2014: an ET odyssey
Employment tribunal practice and procedure is set to change, affecting nearly every stage of a case
From recent Government announcements, you will have gleaned that employment tribunal practice and procedure is set for something of a step-change.
What then might the tribunal process look like in 2014, in light of the recent rules review led by Mr Justice Underhill, the Government response to the consultation on “Charging Fees in Employment Tribunals and the Employment Appeal Tribunal”, and the Enterprise and Regulatory Reform Bill now before Parliament?
Ahead of the claim
When assessing the strength of a client’s case, you will need to consider whether there was a “protected conversation”, precluding the leading of evidence about what was said.
Prescribed information will then need to be submitted in the prescribed manner to Acas, to allow pre-claim conciliation. During the prescribed period, if it is clear that no settlement will be reached, or if none has been reached on expiry of the period, the conciliation officer will issue a certificate to that effect. This is required if you are to have the (revised version of the) claim form accepted.
The table of fee levels will reveal whether your claim form attracts a level 1 issue fee of £160, or a level 2 of £250. Current proposals suggest the former applying, for example, to claims relating to redundancy pay, unlawful deductions, or breach of contract. Discrimination and equal pay claims now come alongside unfair dismissal and detriment claims in attracting a fee at level 2. Where there are multiple claimants, the number in the multiple (as well as the type of claim) will dictate the fee.
If leaving it to the last day, then the earlier you can submit the claim on that day, the better, particularly if the rules proposed by Underhill are implemented. Rule 4(1) sets out that: “An act required by these Rules or by any order of a Tribunal to be done on or by a particular day must be done before 5pm on that day.” So, no more burning the midnight oil (on deadline day at least), as happened in cases such as Beasley v National Grid Electricity Transmissions (UKEAT/0626/06/DM).
Steps to hearing
A respondent will be required to submit a revised version of the response form, with a fee lodged only if a breach of contract counterclaim is being made. Even after expiry of the 28-day time limit, a respondent will be able to request an extension of time for submitting a response, providing more leeway than at present.
If the case survives an initial sift by an employment judge without a strike-out order of the claim or response being initiated, more robust case management and early directions can be expected. Preliminary hearings will replace the twofold case management discussions and pre-hearing reviews, and you will need to be alive to the possibility of presidential guidance having been handed down on matters of practice. You may also be asked if you consent to the case being dealt with by a person appointed as a “legal officer”.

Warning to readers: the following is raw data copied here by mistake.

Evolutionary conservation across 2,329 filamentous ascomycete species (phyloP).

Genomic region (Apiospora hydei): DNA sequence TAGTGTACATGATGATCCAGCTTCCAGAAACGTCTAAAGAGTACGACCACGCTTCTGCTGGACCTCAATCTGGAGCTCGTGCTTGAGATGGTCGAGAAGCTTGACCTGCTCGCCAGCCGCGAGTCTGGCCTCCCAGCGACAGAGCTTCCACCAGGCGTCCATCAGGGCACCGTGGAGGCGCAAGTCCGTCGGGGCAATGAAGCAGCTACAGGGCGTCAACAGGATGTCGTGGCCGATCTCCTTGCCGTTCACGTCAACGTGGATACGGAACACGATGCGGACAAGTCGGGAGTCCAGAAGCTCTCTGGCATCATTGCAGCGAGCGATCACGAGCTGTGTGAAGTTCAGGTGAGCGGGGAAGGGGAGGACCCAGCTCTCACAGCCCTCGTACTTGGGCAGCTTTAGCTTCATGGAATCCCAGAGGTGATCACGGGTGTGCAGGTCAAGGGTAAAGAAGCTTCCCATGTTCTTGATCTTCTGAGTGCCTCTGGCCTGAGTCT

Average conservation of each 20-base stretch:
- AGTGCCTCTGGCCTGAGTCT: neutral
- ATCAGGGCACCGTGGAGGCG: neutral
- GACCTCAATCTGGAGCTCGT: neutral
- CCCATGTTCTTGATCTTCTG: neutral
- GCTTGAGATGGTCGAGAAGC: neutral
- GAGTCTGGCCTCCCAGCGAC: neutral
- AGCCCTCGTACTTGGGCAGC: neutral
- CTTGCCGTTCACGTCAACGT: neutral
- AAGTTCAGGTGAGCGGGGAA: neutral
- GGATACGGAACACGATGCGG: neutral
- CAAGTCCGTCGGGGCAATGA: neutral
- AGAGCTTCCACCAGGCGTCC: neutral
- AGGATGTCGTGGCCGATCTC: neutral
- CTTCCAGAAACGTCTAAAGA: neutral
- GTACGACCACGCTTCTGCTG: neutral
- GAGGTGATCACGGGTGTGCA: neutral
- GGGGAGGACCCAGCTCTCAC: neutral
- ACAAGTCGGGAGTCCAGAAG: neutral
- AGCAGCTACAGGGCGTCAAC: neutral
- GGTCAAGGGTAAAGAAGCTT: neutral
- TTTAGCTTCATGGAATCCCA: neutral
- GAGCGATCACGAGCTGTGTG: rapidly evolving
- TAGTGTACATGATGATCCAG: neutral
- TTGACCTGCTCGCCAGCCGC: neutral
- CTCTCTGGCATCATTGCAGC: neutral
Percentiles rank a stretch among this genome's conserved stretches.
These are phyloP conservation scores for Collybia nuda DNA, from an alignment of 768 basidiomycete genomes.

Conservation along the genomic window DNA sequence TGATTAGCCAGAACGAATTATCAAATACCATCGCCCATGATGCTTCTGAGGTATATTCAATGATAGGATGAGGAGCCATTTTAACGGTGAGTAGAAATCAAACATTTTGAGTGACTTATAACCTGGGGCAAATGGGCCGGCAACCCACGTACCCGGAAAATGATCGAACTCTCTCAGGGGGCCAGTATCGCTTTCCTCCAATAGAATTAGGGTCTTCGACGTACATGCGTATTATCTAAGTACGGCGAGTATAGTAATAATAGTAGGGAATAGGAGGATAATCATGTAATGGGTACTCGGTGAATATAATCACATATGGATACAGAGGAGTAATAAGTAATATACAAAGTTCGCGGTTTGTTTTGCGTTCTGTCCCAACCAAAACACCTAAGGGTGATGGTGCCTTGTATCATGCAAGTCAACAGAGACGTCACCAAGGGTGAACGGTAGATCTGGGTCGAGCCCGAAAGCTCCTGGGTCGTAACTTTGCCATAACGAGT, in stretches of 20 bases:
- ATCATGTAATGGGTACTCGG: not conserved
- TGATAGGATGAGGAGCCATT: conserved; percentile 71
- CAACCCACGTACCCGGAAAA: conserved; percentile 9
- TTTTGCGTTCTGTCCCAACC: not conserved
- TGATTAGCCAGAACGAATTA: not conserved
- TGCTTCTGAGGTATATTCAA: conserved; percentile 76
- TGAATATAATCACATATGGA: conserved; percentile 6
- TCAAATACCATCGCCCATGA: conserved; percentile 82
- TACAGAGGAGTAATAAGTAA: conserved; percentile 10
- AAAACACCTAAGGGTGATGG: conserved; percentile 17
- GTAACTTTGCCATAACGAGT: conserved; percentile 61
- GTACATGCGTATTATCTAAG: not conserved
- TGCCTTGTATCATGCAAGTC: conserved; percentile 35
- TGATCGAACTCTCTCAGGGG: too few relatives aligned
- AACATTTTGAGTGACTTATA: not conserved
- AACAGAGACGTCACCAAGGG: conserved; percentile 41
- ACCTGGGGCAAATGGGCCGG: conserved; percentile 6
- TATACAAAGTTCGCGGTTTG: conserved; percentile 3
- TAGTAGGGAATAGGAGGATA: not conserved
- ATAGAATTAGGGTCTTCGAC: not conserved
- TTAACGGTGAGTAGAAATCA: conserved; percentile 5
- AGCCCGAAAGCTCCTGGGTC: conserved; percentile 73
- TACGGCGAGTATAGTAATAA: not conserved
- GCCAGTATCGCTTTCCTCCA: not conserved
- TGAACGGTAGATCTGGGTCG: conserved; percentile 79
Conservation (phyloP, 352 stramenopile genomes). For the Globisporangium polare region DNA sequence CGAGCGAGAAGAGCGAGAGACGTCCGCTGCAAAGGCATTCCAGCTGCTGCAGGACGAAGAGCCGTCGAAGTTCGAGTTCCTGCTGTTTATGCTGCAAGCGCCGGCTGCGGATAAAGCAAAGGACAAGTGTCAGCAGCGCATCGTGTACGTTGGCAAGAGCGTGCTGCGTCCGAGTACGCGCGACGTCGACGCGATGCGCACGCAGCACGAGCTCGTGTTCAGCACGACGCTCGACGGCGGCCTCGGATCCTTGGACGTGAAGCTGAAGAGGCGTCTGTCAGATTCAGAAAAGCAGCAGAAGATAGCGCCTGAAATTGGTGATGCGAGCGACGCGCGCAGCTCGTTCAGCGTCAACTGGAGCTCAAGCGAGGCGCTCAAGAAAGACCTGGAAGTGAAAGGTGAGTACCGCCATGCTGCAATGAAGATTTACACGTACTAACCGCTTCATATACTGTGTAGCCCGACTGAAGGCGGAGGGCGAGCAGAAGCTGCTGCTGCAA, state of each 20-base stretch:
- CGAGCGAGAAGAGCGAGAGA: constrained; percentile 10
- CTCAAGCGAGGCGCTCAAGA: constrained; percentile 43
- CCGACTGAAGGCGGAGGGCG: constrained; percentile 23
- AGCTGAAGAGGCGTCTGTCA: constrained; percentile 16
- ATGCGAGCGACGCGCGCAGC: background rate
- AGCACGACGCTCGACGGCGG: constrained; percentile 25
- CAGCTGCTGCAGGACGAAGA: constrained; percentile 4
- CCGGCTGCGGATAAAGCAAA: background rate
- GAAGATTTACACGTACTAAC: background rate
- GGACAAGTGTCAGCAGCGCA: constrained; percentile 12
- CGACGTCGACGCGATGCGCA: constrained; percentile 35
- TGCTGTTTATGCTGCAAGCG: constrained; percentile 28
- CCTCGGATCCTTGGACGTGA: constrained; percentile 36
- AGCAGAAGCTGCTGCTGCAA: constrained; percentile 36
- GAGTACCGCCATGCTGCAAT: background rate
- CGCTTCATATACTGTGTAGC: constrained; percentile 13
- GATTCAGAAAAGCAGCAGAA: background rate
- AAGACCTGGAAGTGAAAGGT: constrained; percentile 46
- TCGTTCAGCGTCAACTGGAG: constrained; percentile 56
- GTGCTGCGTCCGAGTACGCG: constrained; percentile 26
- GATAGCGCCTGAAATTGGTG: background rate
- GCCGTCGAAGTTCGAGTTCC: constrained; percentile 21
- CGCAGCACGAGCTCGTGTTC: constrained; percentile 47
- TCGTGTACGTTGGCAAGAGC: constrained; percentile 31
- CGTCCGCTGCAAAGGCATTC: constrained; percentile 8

Judicial mediation, and other forms of alternative dispute resolution (ADR), are explicitly encouraged via proposed new rule 2. However, the respondent having to pay a fee of £600 for it to proceed is seen as a strong disincentive to its use.
Should ADR prove unsuccessful, some four to six weeks before the hearing, the claimant will need to submit a hearing fee of £230 or £950 for level 1 or 2 claims respectively. Legal respondents to the consultation stated that this fee should only be charged after exchange of witness statements. However, this is not commonly required in Scotland, and may be another area where there is divergence of practice.
Once paid, there is no refund even if the case settles prior to the hearing dates. Low-balling offers by respondents until a hearing fee has been paid and the claimant’s intent to proceed made clear are only to be expected – as is a claimant who has paid a fee thereafter refusing to settle because the “day in court”, once paid for, might as well be had.
During the hearing, a new hazard to beware of is the guillotine, which may be used to enforce a set timetable for oral evidence or submissions (rule 50).
Should you reach the judgment stage unscathed, the good news is that, contrary to original proposals, neither side will have to pay for a written copy of the judgment. You will, however, need to meet the issue fee of £400 if appealing to the EAT (and a subsequent hearing fee of £1,200).
This can only be a brief trailer for what may lie ahead if all current proposals are implemented. But, with the prospect of devolution of currently reserved tribunals (including Employment Tribunals (Scotland)) to the Scottish Tribunals System, plus the independence referendum having been set for the autumn of 2014, perhaps some plot twists have yet to be revealed.
Jane Green, Partner, Employment, Maclay Murray & Spens LLP